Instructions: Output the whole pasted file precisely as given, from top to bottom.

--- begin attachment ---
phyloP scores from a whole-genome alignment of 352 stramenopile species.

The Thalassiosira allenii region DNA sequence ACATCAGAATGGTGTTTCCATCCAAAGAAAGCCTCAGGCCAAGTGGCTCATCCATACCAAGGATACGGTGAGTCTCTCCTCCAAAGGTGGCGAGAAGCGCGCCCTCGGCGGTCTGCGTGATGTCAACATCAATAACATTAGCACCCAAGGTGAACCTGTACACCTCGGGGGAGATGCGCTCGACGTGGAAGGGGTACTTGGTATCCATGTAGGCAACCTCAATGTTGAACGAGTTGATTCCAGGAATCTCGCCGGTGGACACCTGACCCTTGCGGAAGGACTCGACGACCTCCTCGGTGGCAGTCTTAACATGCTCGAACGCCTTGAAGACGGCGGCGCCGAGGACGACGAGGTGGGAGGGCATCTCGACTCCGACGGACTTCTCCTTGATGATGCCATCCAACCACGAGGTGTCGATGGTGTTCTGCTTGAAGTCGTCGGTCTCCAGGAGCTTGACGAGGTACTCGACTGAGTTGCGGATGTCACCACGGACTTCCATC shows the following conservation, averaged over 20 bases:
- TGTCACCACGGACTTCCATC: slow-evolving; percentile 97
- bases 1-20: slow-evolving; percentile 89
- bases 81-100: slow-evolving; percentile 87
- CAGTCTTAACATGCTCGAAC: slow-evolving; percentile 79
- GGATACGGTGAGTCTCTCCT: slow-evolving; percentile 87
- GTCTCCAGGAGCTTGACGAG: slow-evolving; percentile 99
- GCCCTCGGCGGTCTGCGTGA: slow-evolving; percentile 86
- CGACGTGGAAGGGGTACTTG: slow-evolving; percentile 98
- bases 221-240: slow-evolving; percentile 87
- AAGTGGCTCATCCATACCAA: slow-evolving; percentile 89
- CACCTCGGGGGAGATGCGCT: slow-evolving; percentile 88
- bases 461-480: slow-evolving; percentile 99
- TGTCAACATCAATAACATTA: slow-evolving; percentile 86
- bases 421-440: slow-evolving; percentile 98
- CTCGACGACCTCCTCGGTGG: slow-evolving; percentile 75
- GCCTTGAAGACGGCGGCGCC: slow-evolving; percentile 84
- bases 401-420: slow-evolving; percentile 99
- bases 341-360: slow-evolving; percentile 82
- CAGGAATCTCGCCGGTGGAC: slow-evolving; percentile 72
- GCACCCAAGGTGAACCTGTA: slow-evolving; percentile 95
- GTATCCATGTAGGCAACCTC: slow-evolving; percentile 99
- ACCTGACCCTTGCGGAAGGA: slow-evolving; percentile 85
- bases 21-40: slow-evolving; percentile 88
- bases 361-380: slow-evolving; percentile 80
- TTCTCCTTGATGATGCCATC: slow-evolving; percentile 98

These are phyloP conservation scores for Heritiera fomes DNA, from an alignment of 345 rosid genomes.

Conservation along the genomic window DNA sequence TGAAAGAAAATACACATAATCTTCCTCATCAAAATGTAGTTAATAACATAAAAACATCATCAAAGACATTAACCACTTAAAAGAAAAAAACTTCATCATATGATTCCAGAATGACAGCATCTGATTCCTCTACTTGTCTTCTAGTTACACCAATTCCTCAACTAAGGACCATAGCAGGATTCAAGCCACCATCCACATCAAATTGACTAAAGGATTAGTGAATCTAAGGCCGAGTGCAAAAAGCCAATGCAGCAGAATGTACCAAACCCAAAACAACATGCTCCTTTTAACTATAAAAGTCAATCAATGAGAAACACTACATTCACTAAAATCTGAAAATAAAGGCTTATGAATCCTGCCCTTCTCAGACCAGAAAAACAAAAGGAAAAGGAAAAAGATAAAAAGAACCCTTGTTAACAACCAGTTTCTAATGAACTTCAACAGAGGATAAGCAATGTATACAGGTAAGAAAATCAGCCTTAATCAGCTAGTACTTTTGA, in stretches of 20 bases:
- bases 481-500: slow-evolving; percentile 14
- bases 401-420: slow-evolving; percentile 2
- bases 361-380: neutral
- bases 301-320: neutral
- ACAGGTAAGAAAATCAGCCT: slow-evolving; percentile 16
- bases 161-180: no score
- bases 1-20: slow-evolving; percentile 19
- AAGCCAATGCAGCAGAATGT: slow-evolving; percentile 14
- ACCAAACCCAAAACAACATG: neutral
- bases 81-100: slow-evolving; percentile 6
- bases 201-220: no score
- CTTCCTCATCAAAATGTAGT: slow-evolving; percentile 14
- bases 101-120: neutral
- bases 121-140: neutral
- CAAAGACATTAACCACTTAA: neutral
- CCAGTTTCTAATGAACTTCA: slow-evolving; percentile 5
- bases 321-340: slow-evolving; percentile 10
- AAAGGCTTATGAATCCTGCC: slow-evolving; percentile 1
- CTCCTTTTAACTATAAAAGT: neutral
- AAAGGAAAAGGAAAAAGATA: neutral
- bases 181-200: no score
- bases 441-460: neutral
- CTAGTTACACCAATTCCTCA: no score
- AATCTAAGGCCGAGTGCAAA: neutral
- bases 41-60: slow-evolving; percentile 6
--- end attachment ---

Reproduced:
phyloP scores from a whole-genome alignment of 352 stramenopile species.

The Thalassiosira allenii region DNA sequence ACATCAGAATGGTGTTTCCATCCAAAGAAAGCCTCAGGCCAAGTGGCTCATCCATACCAAGGATACGGTGAGTCTCTCCTCCAAAGGTGGCGAGAAGCGCGCCCTCGGCGGTCTGCGTGATGTCAACATCAATAACATTAGCACCCAAGGTGAACCTGTACACCTCGGGGGAGATGCGCTCGACGTGGAAGGGGTACTTGGTATCCATGTAGGCAACCTCAATGTTGAACGAGTTGATTCCAGGAATCTCGCCGGTGGACACCTGACCCTTGCGGAAGGACTCGACGACCTCCTCGGTGGCAGTCTTAACATGCTCGAACGCCTTGAAGACGGCGGCGCCGAGGACGACGAGGTGGGAGGGCATCTCGACTCCGACGGACTTCTCCTTGATGATGCCATCCAACCACGAGGTGTCGATGGTGTTCTGCTTGAAGTCGTCGGTCTCCAGGAGCTTGACGAGGTACTCGACTGAGTTGCGGATGTCACCACGGACTTCCATC shows the following conservation, averaged over 20 bases:
- TGTCACCACGGACTTCCATC: slow-evolving; percentile 97
- bases 1-20: slow-evolving; percentile 89
- bases 81-100: slow-evolving; percentile 87
- CAGTCTTAACATGCTCGAAC: slow-evolving; percentile 79
- GGATACGGTGAGTCTCTCCT: slow-evolving; percentile 87
- GTCTCCAGGAGCTTGACGAG: slow-evolving; percentile 99
- GCCCTCGGCGGTCTGCGTGA: slow-evolving; percentile 86
- CGACGTGGAAGGGGTACTTG: slow-evolving; percentile 98
- bases 221-240: slow-evolving; percentile 87
- AAGTGGCTCATCCATACCAA: slow-evolving; percentile 89
- CACCTCGGGGGAGATGCGCT: slow-evolving; percentile 88
- bases 461-480: slow-evolving; percentile 99
- TGTCAACATCAATAACATTA: slow-evolving; percentile 86
- bases 421-440: slow-evolving; percentile 98
- CTCGACGACCTCCTCGGTGG: slow-evolving; percentile 75
- GCCTTGAAGACGGCGGCGCC: slow-evolving; percentile 84
- bases 401-420: slow-evolving; percentile 99
- bases 341-360: slow-evolving; percentile 82
- CAGGAATCTCGCCGGTGGAC: slow-evolving; percentile 72
- GCACCCAAGGTGAACCTGTA: slow-evolving; percentile 95
- GTATCCATGTAGGCAACCTC: slow-evolving; percentile 99
- ACCTGACCCTTGCGGAAGGA: slow-evolving; percentile 85
- bases 21-40: slow-evolving; percentile 88
- bases 361-380: slow-evolving; percentile 80
- TTCTCCTTGATGATGCCATC: slow-evolving; percentile 98

These are phyloP conservation scores for Heritiera fomes DNA, from an alignment of 345 rosid genomes.

Conservation along the genomic window DNA sequence TGAAAGAAAATACACATAATCTTCCTCATCAAAATGTAGTTAATAACATAAAAACATCATCAAAGACATTAACCACTTAAAAGAAAAAAACTTCATCATATGATTCCAGAATGACAGCATCTGATTCCTCTACTTGTCTTCTAGTTACACCAATTCCTCAACTAAGGACCATAGCAGGATTCAAGCCACCATCCACATCAAATTGACTAAAGGATTAGTGAATCTAAGGCCGAGTGCAAAAAGCCAATGCAGCAGAATGTACCAAACCCAAAACAACATGCTCCTTTTAACTATAAAAGTCAATCAATGAGAAACACTACATTCACTAAAATCTGAAAATAAAGGCTTATGAATCCTGCCCTTCTCAGACCAGAAAAACAAAAGGAAAAGGAAAAAGATAAAAAGAACCCTTGTTAACAACCAGTTTCTAATGAACTTCAACAGAGGATAAGCAATGTATACAGGTAAGAAAATCAGCCTTAATCAGCTAGTACTTTTGA, in stretches of 20 bases:
- bases 481-500: slow-evolving; percentile 14
- bases 401-420: slow-evolving; percentile 2
- bases 361-380: neutral
- bases 301-320: neutral
- ACAGGTAAGAAAATCAGCCT: slow-evolving; percentile 16
- bases 161-180: no score
- bases 1-20: slow-evolving; percentile 19
- AAGCCAATGCAGCAGAATGT: slow-evolving; percentile 14
- ACCAAACCCAAAACAACATG: neutral
- bases 81-100: slow-evolving; percentile 6
- bases 201-220: no score
- CTTCCTCATCAAAATGTAGT: slow-evolving; percentile 14
- bases 101-120: neutral
- bases 121-140: neutral
- CAAAGACATTAACCACTTAA: neutral
- CCAGTTTCTAATGAACTTCA: slow-evolving; percentile 5
- bases 321-340: slow-evolving; percentile 10
- AAAGGCTTATGAATCCTGCC: slow-evolving; percentile 1
- CTCCTTTTAACTATAAAAGT: neutral
- AAAGGAAAAGGAAAAAGATA: neutral
- bases 181-200: no score
- bases 441-460: neutral
- CTAGTTACACCAATTCCTCA: no score
- AATCTAAGGCCGAGTGCAAA: neutral
- bases 41-60: slow-evolving; percentile 6